Competency N

Evaluate programs and services using measurable criteria.

Statement of Competency

Librarians and information professionals must have the ability to assess the effectiveness of programs and services and use the findings for intervention or improvement.

As a profession, librarianship is one of service so customer satisfaction is our top priority. To ensure that our library programs and services are attaining the objectives set during their conception, we need to have evaluation plans in place by using instruments to measure success with established criteria.

Evaluation Measures

Traditionally, libraries track usage and operational measures. Operational statistics are used for determining resource allocation, efficiencies and budget (Hosseini-Ara & Jones, 2013, Paragraph 26). Quantitative data from these evaluations can include circulation and user statistics, shelf count, number of library orientation classes. Using this data we can look at the peaks, dips, outliers and patterns and interpret what these mean. Peggy D. Rudd (2000), Director and Librarian of Texas State Library and Archives Consortium states “libraries collect and report a variety of data to respond to surveys, to prepare annual reports, to measure progress, to assess standards, or support long-range planning and budgeting”(p. 18).

Customer satisfaction is also measured, usually through surveys (Dysart, 2014, Slides 6-7). Satisfaction measures tell us if our patrons are happy with the resources we are providing or the way we serve them. The results of these evaluations tell us where we can make improvements. But together, these measures (usage and satisfaction) do not create a complete picture of what a program’s value is to its users. Furthermore, how we deliver library programs and services have been evolving that the primary measurement systems have become inadequate.

Jane Dysart (2014) of Dysart and Jones Associates adapted a popular quote to illustrate a point: “If our presence can’t add value to their lives, our absence will make no difference” (Slide 10). This is the reason why nowadays, it is preferable to use outcome-based evaluations (OBE). This type of measure goes deeper than the previous two by asking questions such as “Are we adding value?” or “What difference are we making?” (Dysart, 2014, Slide 8).  In order to answer these questions, we must know what impacts are important to community members. Funders want them to experience these impacts and are benefitting them directly.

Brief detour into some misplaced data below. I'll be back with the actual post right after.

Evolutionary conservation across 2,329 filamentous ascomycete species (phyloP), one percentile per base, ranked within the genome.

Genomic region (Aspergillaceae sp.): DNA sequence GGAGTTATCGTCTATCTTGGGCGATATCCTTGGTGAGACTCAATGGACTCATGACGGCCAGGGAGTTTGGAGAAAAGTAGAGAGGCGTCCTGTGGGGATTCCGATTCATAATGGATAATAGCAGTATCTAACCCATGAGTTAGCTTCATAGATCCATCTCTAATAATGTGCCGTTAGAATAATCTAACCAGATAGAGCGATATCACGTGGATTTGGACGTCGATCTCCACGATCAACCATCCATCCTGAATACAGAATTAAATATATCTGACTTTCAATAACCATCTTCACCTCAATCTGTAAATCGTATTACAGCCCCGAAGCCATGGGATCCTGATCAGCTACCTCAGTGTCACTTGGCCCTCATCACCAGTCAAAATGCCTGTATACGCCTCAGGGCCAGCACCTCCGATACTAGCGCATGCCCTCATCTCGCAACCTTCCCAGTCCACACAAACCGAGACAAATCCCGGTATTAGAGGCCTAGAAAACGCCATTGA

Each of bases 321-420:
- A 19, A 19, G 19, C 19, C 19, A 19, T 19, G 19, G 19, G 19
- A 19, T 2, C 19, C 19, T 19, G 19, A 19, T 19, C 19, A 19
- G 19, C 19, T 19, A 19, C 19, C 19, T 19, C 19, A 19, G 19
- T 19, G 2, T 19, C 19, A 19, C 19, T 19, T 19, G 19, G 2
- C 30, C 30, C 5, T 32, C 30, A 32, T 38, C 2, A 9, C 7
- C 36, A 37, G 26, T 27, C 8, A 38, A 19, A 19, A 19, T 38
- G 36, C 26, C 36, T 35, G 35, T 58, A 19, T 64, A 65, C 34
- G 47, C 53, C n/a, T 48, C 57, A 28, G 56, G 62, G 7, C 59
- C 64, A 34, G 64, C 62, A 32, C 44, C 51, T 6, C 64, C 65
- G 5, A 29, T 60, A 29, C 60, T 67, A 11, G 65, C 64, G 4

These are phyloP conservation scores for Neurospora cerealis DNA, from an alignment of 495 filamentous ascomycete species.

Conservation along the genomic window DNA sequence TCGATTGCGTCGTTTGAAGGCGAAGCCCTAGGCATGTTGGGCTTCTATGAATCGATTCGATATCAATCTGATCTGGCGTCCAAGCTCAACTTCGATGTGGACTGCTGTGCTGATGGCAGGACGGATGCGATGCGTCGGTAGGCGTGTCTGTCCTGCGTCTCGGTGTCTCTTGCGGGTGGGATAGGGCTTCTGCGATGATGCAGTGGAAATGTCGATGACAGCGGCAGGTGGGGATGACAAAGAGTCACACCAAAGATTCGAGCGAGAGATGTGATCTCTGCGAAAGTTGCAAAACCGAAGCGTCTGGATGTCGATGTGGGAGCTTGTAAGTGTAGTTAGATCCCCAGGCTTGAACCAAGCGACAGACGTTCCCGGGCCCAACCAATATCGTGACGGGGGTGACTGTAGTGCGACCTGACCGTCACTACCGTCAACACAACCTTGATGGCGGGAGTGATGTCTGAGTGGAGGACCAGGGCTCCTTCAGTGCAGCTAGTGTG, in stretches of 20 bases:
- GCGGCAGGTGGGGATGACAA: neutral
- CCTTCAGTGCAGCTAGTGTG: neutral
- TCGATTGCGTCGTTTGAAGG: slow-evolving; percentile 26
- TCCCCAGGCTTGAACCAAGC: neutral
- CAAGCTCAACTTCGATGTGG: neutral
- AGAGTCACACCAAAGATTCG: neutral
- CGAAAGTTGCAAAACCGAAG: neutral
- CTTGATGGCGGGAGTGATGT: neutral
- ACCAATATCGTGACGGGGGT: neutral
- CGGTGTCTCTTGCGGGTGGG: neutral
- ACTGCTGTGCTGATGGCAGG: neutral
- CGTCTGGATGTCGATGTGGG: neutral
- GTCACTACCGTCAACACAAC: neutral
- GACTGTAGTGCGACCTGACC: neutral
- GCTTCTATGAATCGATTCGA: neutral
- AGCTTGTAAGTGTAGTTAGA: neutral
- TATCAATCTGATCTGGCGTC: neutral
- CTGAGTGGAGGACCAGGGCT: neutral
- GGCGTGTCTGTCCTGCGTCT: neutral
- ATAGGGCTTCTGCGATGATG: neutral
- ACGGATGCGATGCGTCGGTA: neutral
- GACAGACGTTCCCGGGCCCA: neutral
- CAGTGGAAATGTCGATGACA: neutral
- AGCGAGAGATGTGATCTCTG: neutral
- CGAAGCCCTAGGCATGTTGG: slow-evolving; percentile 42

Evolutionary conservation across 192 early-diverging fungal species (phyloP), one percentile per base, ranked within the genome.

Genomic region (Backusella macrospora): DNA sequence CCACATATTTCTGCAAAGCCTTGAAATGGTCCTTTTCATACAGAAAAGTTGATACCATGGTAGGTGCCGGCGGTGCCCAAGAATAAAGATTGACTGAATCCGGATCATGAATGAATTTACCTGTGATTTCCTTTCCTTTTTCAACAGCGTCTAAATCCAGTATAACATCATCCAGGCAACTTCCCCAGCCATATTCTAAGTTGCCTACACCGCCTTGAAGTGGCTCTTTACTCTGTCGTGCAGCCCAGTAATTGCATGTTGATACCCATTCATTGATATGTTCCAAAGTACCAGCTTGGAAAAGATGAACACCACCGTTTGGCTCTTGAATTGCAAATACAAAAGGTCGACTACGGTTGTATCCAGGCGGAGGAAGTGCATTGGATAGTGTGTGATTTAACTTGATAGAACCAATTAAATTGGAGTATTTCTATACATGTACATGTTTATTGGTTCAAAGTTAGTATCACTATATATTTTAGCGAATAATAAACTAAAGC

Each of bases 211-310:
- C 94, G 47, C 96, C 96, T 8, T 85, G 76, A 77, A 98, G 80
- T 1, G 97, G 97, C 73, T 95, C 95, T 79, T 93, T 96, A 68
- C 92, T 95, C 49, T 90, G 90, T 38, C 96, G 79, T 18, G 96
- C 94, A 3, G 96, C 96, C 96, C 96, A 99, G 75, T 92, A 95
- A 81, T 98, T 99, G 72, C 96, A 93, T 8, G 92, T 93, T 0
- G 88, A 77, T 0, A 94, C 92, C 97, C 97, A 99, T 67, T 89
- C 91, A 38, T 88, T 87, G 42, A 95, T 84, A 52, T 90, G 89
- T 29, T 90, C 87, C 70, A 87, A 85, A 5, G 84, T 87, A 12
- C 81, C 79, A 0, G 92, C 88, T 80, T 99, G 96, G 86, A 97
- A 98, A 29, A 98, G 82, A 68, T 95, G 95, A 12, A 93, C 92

Hosseini-Ara & Jones (2013) posited that libraries struggle to define and capture measures that convey their value to decision makers because libraries do not set targets for their measure. Libraries need to ask what positive impact they have on a community segment. The authors said, “Libraries exist to have a positive impact on people’s lives” (Paragraph 6). Therefore, we need to measure the impact of our services and determine whether they are contributing to the success of the community members we serve.

Outcome-Based Evaluation

Before explaining what outcome-based evaluation is, it is necessary to define what an “outcome” is. IMLS (2015) defines outcomes as “benefits to people, specifically, achievements, or changes in skill, knowledge, attitude, behavior, condition, or life status for program participants.” If a project is designed to achieve these benefits, then it has outcome goals. And outcome-based evaluation (OBE) is the measurement of the results (IMLS, 2015, Paragraph 3).

According to IMLS (2015) libraries and museums need to conduct outcome-based evaluations because many funders have turned to these evaluations to determine responsible distribution of their resources. Libraries and museums can use the information gleaned from these evaluations to validate the creation of new programs and services, validate expansion, or request support for professional development.

How is outcome-based evaluation different? Libraries and museums usually measure usage and satisfaction. Outcome-based evaluation measures value or importance. Julia Blixrud (2014) of the Association of Research Libraries explained another reason why we should use outcome-based evaluation. She said there is an increased pressure from funders and accreditation agencies for organizations to show how well it is serving its community. Organizations must demonstrate their efficiency and effectiveness in order to be considered for funding.

The OBE process helps libraries work towards their goals by focusing on their programs and providing tools for monitoring progress during the life of the project. Evaluation is most effective when it is included in the planning of the project. The Knight Foundation (2011) in their publication IMPACT: A planning guide to evaluating community information projects explains the four essential steps for designing an evaluation for an information project. The first is to describe the project and identify the target audience. Second is to identify the evaluation’s purpose and key questions. Third, design the evaluation using effective methods. And fourth, communicate and report the evaluation findings to make decisions and actions (p. 4). They suggest website analytics, social media analysis, surveys, and interviews as effective methods for evaluation.